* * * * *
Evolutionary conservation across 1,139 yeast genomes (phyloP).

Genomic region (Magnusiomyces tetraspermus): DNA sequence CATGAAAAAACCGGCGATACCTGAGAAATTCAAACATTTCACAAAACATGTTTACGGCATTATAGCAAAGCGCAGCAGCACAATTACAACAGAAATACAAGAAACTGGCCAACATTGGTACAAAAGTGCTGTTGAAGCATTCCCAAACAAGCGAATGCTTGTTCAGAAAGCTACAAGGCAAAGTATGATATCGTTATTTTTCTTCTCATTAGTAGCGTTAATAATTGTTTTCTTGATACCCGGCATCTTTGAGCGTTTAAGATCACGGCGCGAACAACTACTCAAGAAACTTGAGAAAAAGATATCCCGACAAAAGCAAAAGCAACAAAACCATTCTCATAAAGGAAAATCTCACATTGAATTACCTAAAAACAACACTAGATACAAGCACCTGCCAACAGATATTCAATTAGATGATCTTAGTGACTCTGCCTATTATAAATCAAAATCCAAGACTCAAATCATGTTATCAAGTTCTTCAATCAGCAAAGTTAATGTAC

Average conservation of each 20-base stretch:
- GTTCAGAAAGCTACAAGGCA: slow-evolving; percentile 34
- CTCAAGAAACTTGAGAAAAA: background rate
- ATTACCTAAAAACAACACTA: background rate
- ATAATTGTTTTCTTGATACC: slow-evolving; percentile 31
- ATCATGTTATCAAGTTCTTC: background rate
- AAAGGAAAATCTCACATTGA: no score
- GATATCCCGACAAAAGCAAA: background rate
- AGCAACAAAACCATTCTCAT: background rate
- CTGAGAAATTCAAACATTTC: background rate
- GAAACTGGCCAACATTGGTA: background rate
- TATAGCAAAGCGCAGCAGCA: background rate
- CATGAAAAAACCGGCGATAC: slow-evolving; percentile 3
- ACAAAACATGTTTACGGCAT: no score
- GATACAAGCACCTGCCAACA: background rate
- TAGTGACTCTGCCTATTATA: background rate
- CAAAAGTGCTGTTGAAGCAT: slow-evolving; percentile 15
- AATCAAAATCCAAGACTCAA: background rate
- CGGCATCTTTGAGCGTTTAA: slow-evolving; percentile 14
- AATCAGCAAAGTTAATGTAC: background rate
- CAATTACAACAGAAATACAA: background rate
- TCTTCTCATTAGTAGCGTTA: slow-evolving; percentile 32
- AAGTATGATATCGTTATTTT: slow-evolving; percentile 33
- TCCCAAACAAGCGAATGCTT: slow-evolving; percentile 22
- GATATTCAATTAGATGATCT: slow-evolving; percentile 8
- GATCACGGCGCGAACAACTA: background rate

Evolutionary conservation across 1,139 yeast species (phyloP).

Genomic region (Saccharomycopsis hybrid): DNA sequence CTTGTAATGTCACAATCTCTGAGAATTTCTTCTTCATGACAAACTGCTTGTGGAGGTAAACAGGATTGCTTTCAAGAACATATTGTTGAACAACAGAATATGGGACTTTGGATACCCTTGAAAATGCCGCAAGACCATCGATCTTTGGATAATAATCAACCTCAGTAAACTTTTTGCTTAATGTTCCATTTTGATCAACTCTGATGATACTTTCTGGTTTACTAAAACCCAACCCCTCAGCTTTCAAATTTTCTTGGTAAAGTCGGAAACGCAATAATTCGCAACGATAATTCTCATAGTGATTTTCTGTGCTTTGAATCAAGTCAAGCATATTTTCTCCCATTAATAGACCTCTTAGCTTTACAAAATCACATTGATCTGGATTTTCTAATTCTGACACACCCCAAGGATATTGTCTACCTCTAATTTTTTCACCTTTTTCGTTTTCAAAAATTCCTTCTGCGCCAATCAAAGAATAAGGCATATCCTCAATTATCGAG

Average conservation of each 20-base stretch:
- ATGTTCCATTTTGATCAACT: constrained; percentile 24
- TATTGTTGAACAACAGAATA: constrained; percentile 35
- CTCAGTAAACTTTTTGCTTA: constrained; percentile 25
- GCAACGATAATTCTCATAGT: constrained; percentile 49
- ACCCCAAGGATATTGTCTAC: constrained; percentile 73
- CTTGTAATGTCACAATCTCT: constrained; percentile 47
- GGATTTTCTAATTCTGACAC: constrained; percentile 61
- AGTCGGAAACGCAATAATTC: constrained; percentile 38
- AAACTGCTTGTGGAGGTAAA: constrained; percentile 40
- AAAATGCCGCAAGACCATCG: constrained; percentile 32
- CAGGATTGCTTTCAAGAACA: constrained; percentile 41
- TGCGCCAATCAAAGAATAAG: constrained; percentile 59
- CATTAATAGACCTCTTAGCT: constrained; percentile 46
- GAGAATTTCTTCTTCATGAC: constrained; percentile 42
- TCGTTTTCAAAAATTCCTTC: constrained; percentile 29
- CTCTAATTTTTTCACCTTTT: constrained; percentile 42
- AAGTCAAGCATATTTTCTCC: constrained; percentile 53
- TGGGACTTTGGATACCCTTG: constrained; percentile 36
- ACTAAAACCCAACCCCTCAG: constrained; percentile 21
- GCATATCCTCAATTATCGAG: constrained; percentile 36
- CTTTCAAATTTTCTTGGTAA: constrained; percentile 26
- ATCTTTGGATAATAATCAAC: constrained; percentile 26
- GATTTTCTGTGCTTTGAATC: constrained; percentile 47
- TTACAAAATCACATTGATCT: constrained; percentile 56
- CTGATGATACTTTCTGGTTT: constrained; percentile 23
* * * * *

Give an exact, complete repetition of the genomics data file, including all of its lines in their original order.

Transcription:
Evolutionary conservation across 1,139 yeast genomes (phyloP).

Genomic region (Magnusiomyces tetraspermus): DNA sequence CATGAAAAAACCGGCGATACCTGAGAAATTCAAACATTTCACAAAACATGTTTACGGCATTATAGCAAAGCGCAGCAGCACAATTACAACAGAAATACAAGAAACTGGCCAACATTGGTACAAAAGTGCTGTTGAAGCATTCCCAAACAAGCGAATGCTTGTTCAGAAAGCTACAAGGCAAAGTATGATATCGTTATTTTTCTTCTCATTAGTAGCGTTAATAATTGTTTTCTTGATACCCGGCATCTTTGAGCGTTTAAGATCACGGCGCGAACAACTACTCAAGAAACTTGAGAAAAAGATATCCCGACAAAAGCAAAAGCAACAAAACCATTCTCATAAAGGAAAATCTCACATTGAATTACCTAAAAACAACACTAGATACAAGCACCTGCCAACAGATATTCAATTAGATGATCTTAGTGACTCTGCCTATTATAAATCAAAATCCAAGACTCAAATCATGTTATCAAGTTCTTCAATCAGCAAAGTTAATGTAC

Average conservation of each 20-base stretch:
- GTTCAGAAAGCTACAAGGCA: slow-evolving; percentile 34
- CTCAAGAAACTTGAGAAAAA: background rate
- ATTACCTAAAAACAACACTA: background rate
- ATAATTGTTTTCTTGATACC: slow-evolving; percentile 31
- ATCATGTTATCAAGTTCTTC: background rate
- AAAGGAAAATCTCACATTGA: no score
- GATATCCCGACAAAAGCAAA: background rate
- AGCAACAAAACCATTCTCAT: background rate
- CTGAGAAATTCAAACATTTC: background rate
- GAAACTGGCCAACATTGGTA: background rate
- TATAGCAAAGCGCAGCAGCA: background rate
- CATGAAAAAACCGGCGATAC: slow-evolving; percentile 3
- ACAAAACATGTTTACGGCAT: no score
- GATACAAGCACCTGCCAACA: background rate
- TAGTGACTCTGCCTATTATA: background rate
- CAAAAGTGCTGTTGAAGCAT: slow-evolving; percentile 15
- AATCAAAATCCAAGACTCAA: background rate
- CGGCATCTTTGAGCGTTTAA: slow-evolving; percentile 14
- AATCAGCAAAGTTAATGTAC: background rate
- CAATTACAACAGAAATACAA: background rate
- TCTTCTCATTAGTAGCGTTA: slow-evolving; percentile 32
- AAGTATGATATCGTTATTTT: slow-evolving; percentile 33
- TCCCAAACAAGCGAATGCTT: slow-evolving; percentile 22
- GATATTCAATTAGATGATCT: slow-evolving; percentile 8
- GATCACGGCGCGAACAACTA: background rate

Evolutionary conservation across 1,139 yeast species (phyloP).

Genomic region (Saccharomycopsis hybrid): DNA sequence CTTGTAATGTCACAATCTCTGAGAATTTCTTCTTCATGACAAACTGCTTGTGGAGGTAAACAGGATTGCTTTCAAGAACATATTGTTGAACAACAGAATATGGGACTTTGGATACCCTTGAAAATGCCGCAAGACCATCGATCTTTGGATAATAATCAACCTCAGTAAACTTTTTGCTTAATGTTCCATTTTGATCAACTCTGATGATACTTTCTGGTTTACTAAAACCCAACCCCTCAGCTTTCAAATTTTCTTGGTAAAGTCGGAAACGCAATAATTCGCAACGATAATTCTCATAGTGATTTTCTGTGCTTTGAATCAAGTCAAGCATATTTTCTCCCATTAATAGACCTCTTAGCTTTACAAAATCACATTGATCTGGATTTTCTAATTCTGACACACCCCAAGGATATTGTCTACCTCTAATTTTTTCACCTTTTTCGTTTTCAAAAATTCCTTCTGCGCCAATCAAAGAATAAGGCATATCCTCAATTATCGAG

Average conservation of each 20-base stretch:
- ATGTTCCATTTTGATCAACT: constrained; percentile 24
- TATTGTTGAACAACAGAATA: constrained; percentile 35
- CTCAGTAAACTTTTTGCTTA: constrained; percentile 25
- GCAACGATAATTCTCATAGT: constrained; percentile 49
- ACCCCAAGGATATTGTCTAC: constrained; percentile 73
- CTTGTAATGTCACAATCTCT: constrained; percentile 47
- GGATTTTCTAATTCTGACAC: constrained; percentile 61
- AGTCGGAAACGCAATAATTC: constrained; percentile 38
- AAACTGCTTGTGGAGGTAAA: constrained; percentile 40
- AAAATGCCGCAAGACCATCG: constrained; percentile 32
- CAGGATTGCTTTCAAGAACA: constrained; percentile 41
- TGCGCCAATCAAAGAATAAG: constrained; percentile 59
- CATTAATAGACCTCTTAGCT: constrained; percentile 46
- GAGAATTTCTTCTTCATGAC: constrained; percentile 42
- TCGTTTTCAAAAATTCCTTC: constrained; percentile 29
- CTCTAATTTTTTCACCTTTT: constrained; percentile 42
- AAGTCAAGCATATTTTCTCC: constrained; percentile 53
- TGGGACTTTGGATACCCTTG: constrained; percentile 36
- ACTAAAACCCAACCCCTCAG: constrained; percentile 21
- GCATATCCTCAATTATCGAG: constrained; percentile 36
- CTTTCAAATTTTCTTGGTAA: constrained; percentile 26
- ATCTTTGGATAATAATCAAC: constrained; percentile 26
- GATTTTCTGTGCTTTGAATC: constrained; percentile 47
- TTACAAAATCACATTGATCT: constrained; percentile 56
- CTGATGATACTTTCTGGTTT: constrained; percentile 23